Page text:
Three Claremont development projects receive regional grants


Valley News Correspondent

Published: 08-30-2023 4:45 PM

CLAREMONT — Three different development and revitalization projects in the city have been awarded more than $1 million in combined grants from the Northern Borders Regional Commission’s Catalyst Program.

Melissa Richmond, founder and executive director of the West Claremont Center for Music and Arts, said that organization’s $444,400 grant from NBRC will be used primarily for a new roof on a historic three-story brick building on Opera House Square next to the Farwell Block that is being renovated to house WCCMA’s new education center.

“It basically opens the door for us getting the 2,500-square-foot education center on the top floor going,” Richmond said Tuesday. “The new roof will protect work we have done, and it improves the structural integrity so we can add solar, which will be important for the operations of the building.”

Renovations to the first floor, which started last year, are continuing, and Richmond said she is hopeful the 80-seat performance venue will be ready for programming later this fall. Work that still needs to be done include fixing the floor, adding an alarm system and installing emergency lighting.

WCCMA currently holds performances in the Union Church in West Claremont, but it could be in a new space later this year.

“If we can meet our occupancy goals, we believe we can start with some strong programming in November,” Richmond said.

The building was originally a bank in the early 1900s and has been vacant since last being used as a restaurant in the 1990s. It is being transformed into a multi-use cultural center with a commercial kitchen.

Valley Regional Hospital

Valley Regional Hospital received a $500,000 grant toward renovations of a 5,500 square foot building next to the hospital that will become short-term transitional housing for up to eight healthcare workers.

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Alan Owens, Valley Regional’s senior director of facilities and support services, said the brick building at 241 Elm St., was built in 1908 and is the oldest building on the hospital’s campus.

Owens said the first and second floors will have two apartments each with bathrooms and kitchens and the third floor will have dormitory-style housing, for up to four workers, and a bathroom. Presently the upper floors are vacant and the first floor has massage therapist offices, which will be relocated, Owens said.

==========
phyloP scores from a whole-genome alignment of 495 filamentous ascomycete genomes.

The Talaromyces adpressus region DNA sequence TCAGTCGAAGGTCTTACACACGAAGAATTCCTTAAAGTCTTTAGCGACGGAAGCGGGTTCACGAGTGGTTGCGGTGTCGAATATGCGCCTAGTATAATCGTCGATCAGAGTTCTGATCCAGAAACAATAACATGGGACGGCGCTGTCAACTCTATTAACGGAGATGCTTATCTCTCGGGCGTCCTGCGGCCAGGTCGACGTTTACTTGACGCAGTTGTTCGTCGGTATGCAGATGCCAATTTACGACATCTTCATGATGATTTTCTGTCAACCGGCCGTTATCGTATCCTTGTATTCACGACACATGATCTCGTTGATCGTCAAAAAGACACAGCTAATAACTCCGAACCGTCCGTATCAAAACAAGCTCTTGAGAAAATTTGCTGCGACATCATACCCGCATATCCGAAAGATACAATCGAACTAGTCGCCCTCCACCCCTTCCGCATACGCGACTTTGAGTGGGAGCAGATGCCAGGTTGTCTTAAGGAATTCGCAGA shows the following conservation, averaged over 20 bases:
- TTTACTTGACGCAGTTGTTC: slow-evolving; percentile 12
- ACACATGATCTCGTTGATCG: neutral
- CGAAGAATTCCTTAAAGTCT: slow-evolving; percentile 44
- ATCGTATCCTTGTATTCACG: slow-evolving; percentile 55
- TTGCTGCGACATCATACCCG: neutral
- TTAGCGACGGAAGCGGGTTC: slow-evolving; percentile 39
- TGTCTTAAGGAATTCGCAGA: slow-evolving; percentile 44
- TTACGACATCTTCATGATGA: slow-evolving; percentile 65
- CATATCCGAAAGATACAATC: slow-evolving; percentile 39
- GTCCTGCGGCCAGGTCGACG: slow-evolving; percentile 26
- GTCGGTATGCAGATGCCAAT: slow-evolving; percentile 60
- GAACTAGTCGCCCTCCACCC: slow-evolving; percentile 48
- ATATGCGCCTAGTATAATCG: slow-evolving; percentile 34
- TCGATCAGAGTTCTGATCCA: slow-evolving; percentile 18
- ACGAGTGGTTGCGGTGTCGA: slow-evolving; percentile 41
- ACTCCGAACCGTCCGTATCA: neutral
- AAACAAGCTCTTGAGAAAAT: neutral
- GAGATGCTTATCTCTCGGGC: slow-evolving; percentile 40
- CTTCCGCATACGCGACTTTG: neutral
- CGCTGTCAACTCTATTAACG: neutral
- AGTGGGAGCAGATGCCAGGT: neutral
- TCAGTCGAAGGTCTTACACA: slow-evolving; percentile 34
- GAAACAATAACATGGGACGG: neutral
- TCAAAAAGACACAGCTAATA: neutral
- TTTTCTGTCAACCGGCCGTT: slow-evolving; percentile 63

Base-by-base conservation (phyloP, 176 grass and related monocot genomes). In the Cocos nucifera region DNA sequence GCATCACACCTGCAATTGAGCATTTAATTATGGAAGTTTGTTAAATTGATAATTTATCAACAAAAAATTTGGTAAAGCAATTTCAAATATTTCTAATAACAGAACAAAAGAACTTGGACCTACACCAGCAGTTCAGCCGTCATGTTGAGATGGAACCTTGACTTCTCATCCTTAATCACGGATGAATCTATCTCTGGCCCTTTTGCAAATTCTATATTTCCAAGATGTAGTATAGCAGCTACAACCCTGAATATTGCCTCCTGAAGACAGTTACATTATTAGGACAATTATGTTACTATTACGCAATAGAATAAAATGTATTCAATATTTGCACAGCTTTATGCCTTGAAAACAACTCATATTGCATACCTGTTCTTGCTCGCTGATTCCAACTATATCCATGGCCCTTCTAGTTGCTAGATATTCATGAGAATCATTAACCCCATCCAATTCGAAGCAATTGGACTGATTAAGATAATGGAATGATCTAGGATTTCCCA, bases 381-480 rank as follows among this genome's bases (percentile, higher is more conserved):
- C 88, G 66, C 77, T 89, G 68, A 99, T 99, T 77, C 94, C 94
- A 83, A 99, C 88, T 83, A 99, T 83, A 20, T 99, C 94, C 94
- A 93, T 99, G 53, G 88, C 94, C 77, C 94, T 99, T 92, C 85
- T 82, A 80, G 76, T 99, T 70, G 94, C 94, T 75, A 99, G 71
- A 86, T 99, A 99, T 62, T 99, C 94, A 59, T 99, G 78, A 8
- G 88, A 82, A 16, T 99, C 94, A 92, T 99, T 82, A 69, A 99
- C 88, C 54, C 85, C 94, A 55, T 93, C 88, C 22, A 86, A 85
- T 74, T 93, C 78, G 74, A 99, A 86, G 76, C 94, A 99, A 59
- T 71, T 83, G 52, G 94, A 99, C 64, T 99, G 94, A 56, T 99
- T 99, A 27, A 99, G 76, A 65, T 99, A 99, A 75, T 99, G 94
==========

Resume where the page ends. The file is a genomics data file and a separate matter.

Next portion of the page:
“We are pretty excited about this as we have a real need for this type of housing,” Owens said.

According to the grant application, the housing will improve the hospital’s employee retention and recruitment efforts. Close to 40 applicants have accepted and then withdrawn from employment offers at the hospital because they could not find housing, the application states.

“Potential applicants are not seeking higher wages, they’re seeking a place to call home while working in their healthcare career,” the application states.

Claremont Opera House

The Claremont Opera House grant of $128,360, mostly for lighting and sound improvements, will be another piece to a three-year plan to upgrade the venue’s infrastructure, Felicia Dalke, president of the Opera House Board of Directors, and Scott Hagar, executive director of the Opera House, said.

Previous grants were used for a new projector screen and other upgrades including assisted listening devices. Hagar said further enhancements to the infrastructure will eliminate the need to spend between $1,500 and $3,000 for some shows.

“We will become more self-sufficient and energy efficient with LED lighting,” Hagar said. “The whole emphasis of the project, which started with the movie screen projector, is to make it a better place to perform so performers will want to come back and to improve the performance value for patrons.”

Further, by having a more modern venue it will create rental opportunities from outside groups and generate new revenues, Dalke added.

NRBC awarded $750,000 to Green Mountain Economic Development Corporation Project that will be added to other federal and state sources for the renovation of a vacant two-story building in Randolph “into a childcare center and serving as a work-based learning center to support workforce development for the early care and education (ECE) industry.”

Erika Hoffman-Kieff said the project’s estimated cost has increased to $6 million but she is confident they can bid the project in the fall and open late next summer. The facility will be in a two-story, 10,000 square foot building for up to 88 children preschool to kindergarten, Hoffman-Kieff said. The building was purchased using an earlier NBRC grant and the renovation will take it down to its framing, she added.

Patrick O’Grady can be reached at